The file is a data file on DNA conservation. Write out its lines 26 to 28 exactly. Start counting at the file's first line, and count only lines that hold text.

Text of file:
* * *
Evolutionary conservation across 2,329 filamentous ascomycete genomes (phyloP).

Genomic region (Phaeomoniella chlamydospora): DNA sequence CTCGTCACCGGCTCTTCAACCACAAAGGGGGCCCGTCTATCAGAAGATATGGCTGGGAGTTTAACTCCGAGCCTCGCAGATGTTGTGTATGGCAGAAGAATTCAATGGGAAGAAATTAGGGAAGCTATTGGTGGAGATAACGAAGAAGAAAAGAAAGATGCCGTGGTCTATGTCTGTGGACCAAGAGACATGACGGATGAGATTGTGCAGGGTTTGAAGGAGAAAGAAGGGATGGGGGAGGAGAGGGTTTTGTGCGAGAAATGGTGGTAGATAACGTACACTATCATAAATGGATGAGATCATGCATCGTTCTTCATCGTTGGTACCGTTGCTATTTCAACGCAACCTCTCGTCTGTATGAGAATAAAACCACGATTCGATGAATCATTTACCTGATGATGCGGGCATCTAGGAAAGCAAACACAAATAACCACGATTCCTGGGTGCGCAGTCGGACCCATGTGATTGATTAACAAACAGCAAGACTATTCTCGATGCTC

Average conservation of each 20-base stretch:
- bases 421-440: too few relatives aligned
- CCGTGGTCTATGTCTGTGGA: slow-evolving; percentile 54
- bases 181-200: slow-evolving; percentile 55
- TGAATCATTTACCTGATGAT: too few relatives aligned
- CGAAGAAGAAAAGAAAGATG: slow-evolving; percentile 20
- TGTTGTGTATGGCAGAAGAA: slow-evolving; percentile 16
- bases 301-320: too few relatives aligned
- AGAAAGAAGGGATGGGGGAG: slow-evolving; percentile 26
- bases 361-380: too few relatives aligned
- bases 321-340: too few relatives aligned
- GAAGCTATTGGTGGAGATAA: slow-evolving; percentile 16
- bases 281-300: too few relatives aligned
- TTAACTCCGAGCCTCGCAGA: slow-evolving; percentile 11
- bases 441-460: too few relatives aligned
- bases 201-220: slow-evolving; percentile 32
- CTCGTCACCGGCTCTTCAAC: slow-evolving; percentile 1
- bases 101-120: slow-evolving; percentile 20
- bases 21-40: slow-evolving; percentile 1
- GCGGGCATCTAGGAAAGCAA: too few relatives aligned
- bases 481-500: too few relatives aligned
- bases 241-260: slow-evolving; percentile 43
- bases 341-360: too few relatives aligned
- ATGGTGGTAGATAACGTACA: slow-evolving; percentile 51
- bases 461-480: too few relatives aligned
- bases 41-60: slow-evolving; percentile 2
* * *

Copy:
- ATGGTGGTAGATAACGTACA: slow-evolving; percentile 51
- bases 461-480: too few relatives aligned
- bases 41-60: slow-evolving; percentile 2